Important Design Considerations (and Hidden Tradeoffs) for Glass Guardrails
When you look at a guardrail, what do you see? Maybe you look at the design, maybe you look at the materials and finish, or, maybe you just look at it as a practical necessity for everyone’s safety. Well, if you agree with the latter then you are not alone, but, if you are a part of the glass industry you probably look at guardrails differently.
To us glass nerds, a guardrail is nothing short of an amazing opportunity. It can be beautiful, it can be sleek, it can be bold or minimalist. In short, a glass guardrail is a design choice that can make or break any space. Because of this, our industry is made up of many engineers, designers, architects, fabricators, and many manufacturing companies whose entire purpose is to create new ways to connect these glass guardrails back to the existing structure. Whether it’s wood, steel, concrete, or even more glass, there are teams of people constantly trying to figure out better and prettier ways to make these guardrails stand out.
Today, thanks to all of these individuals and companies, we live in a world where architects and designers can dream big and design anything. Whether the guardrail is meant to blend into the design or make a statement, it’s all possible.
But, as is the case with any design choice, there are a lot of factors that need to be considered to ensure it has balance. What does that mean? It means that both the aesthetic choices and the actual physical user experience must be considered. That’s right, user experience is a thing in architectural design.
It is easy to make a choice based on what we like, or what is easy. Or maybe we make choices that are based on budget. Often, we have few choices based on the substrates, timelines, available products, etc. but for the sake of this article let’s pretend we have free reign. So the real question becomes, what is more important: how it looks, how it was made, or how it feels to those who interact with it? That is what we mean by balance.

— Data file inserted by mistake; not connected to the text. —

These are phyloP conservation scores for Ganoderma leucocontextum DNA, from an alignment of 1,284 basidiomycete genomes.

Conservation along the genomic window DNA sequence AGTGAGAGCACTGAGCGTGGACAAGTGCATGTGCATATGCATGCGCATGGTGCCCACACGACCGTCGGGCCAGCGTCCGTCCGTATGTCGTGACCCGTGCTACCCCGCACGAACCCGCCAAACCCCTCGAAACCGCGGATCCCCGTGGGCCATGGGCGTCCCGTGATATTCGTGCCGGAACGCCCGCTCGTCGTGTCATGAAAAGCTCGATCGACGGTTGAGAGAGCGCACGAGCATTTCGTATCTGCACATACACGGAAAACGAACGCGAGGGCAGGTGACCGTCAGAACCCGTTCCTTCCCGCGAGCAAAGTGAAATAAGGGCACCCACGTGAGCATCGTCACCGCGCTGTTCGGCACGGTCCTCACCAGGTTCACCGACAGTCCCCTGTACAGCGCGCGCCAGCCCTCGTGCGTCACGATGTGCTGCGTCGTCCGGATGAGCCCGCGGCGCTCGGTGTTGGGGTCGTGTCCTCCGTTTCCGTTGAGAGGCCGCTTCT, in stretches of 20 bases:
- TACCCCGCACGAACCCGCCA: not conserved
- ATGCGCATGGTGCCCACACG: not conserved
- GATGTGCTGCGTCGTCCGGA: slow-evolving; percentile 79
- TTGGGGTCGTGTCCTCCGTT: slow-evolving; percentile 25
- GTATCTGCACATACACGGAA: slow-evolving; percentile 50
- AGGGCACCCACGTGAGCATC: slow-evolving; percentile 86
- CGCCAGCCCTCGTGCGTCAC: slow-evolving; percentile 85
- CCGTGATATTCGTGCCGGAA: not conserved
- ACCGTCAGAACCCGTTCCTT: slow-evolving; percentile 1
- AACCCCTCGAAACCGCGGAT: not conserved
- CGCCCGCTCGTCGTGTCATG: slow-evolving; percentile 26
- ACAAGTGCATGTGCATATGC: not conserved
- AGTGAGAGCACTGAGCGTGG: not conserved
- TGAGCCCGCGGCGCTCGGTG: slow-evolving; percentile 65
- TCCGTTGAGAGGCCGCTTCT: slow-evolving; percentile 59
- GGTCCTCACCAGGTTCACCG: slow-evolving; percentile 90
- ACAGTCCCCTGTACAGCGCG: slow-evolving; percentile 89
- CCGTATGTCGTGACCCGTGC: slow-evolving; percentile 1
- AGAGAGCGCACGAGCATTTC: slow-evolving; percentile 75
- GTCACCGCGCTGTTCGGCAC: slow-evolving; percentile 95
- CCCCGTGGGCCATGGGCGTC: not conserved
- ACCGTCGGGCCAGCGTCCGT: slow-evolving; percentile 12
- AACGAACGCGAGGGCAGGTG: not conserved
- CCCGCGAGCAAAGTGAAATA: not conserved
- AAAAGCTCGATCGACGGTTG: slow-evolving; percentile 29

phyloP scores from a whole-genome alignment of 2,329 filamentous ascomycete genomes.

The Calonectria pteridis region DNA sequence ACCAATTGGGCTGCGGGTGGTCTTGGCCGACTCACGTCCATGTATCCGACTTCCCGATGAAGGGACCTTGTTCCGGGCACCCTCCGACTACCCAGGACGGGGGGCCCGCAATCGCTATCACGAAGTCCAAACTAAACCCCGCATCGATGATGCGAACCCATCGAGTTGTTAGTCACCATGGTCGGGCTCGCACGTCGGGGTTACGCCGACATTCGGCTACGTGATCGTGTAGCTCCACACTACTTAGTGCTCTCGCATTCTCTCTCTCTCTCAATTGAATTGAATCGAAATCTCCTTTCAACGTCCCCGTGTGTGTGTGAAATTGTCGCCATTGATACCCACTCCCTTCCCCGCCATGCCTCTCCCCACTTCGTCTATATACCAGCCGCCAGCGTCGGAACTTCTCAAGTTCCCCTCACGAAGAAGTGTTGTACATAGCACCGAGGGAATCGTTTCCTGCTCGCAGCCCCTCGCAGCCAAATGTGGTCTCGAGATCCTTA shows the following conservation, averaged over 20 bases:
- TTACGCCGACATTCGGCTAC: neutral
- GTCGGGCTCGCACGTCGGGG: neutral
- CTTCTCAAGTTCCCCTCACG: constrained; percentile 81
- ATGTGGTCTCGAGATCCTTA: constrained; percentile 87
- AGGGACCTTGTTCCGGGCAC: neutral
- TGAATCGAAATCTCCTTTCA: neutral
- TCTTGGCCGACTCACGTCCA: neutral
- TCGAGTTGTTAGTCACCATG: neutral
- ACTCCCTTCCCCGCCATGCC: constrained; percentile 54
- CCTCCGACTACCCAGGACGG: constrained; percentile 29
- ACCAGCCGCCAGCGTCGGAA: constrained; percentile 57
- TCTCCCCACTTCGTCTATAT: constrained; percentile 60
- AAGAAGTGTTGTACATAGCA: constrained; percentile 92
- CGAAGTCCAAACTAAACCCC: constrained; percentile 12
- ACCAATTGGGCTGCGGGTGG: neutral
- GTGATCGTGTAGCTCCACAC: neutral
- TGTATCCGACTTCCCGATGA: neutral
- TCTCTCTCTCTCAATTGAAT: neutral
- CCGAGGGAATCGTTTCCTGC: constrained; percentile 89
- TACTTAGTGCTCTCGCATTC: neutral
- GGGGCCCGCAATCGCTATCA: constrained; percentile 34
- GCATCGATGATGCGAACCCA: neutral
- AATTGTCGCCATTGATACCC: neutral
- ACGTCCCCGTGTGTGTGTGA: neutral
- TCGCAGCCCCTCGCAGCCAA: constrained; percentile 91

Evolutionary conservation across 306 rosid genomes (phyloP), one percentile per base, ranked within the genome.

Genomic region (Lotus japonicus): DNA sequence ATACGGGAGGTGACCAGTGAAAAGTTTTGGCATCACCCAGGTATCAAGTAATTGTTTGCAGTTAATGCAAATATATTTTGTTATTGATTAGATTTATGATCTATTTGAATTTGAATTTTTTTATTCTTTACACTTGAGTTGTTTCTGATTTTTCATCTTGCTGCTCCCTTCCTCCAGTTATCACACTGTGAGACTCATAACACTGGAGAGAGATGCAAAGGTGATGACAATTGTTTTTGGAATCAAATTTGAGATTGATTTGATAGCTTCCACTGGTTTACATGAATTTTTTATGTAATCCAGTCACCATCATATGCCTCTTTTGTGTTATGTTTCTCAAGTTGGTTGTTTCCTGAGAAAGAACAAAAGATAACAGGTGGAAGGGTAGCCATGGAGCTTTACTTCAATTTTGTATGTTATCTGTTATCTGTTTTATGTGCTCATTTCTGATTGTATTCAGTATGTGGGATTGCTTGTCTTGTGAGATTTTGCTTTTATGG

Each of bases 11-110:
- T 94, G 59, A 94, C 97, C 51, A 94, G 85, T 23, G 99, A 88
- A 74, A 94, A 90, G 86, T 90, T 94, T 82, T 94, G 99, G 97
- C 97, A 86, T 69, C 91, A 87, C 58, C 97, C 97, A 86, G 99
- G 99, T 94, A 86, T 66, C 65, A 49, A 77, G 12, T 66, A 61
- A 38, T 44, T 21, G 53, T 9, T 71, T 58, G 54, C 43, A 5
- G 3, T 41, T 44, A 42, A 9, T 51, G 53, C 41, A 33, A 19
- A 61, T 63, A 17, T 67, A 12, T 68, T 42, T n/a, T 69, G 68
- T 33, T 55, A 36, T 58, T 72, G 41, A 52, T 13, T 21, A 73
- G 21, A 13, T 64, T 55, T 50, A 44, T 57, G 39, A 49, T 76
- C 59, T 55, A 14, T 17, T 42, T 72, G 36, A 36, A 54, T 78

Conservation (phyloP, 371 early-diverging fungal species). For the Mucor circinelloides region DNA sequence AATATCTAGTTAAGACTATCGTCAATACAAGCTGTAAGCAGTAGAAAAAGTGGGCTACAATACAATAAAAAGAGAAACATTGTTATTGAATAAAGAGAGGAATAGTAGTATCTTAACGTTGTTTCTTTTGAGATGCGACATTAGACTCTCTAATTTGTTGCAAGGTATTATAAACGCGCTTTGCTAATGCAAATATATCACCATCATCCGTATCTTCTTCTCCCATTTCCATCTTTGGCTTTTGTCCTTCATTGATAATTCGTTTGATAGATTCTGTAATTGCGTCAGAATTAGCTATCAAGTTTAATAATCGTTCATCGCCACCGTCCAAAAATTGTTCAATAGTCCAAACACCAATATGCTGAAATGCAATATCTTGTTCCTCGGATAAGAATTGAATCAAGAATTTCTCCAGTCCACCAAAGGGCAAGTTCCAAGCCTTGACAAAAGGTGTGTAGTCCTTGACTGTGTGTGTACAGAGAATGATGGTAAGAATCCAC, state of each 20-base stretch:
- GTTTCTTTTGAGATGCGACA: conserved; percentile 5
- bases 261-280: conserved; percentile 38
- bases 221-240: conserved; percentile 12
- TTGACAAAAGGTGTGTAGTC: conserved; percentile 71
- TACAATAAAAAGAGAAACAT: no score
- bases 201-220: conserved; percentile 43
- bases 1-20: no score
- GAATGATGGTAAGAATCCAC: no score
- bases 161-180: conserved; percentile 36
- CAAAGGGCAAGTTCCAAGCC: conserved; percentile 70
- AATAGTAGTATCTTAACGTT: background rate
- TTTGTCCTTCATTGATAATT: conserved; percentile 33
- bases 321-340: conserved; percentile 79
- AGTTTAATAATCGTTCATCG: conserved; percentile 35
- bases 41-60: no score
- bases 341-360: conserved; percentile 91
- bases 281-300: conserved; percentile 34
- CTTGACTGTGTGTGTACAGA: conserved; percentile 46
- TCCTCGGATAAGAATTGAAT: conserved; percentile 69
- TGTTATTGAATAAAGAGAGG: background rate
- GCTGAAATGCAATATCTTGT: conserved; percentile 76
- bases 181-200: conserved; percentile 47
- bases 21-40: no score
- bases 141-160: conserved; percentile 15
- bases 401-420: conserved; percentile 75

We’ll share an example of a unique design for an interior staircase and show you why there’s more to it than meets the eye. By the end of the article you’ll understand why a design that’s eye-catching for the general public may be headache-inducing for a glazing professional.
Beautiful Architecture or Terrible Mess?
It really depends who you ask.
This unconventional design choice presents another problem related to the user experience.
The two drawings below were made for comparison: the first drawing represents this particular guardrail, while the second is a more typical glass guardrail design. You can see that the height of the glass in relation to the user changes as they move up or down the staircase. Now, some people may not mind this at all, but others may feel strange or even claustrophobic being completely enclosed by the guardrails on either side.
Did the architects/designers test this design with users before implementing it? That’s an important step in the design process when using an unconventional design.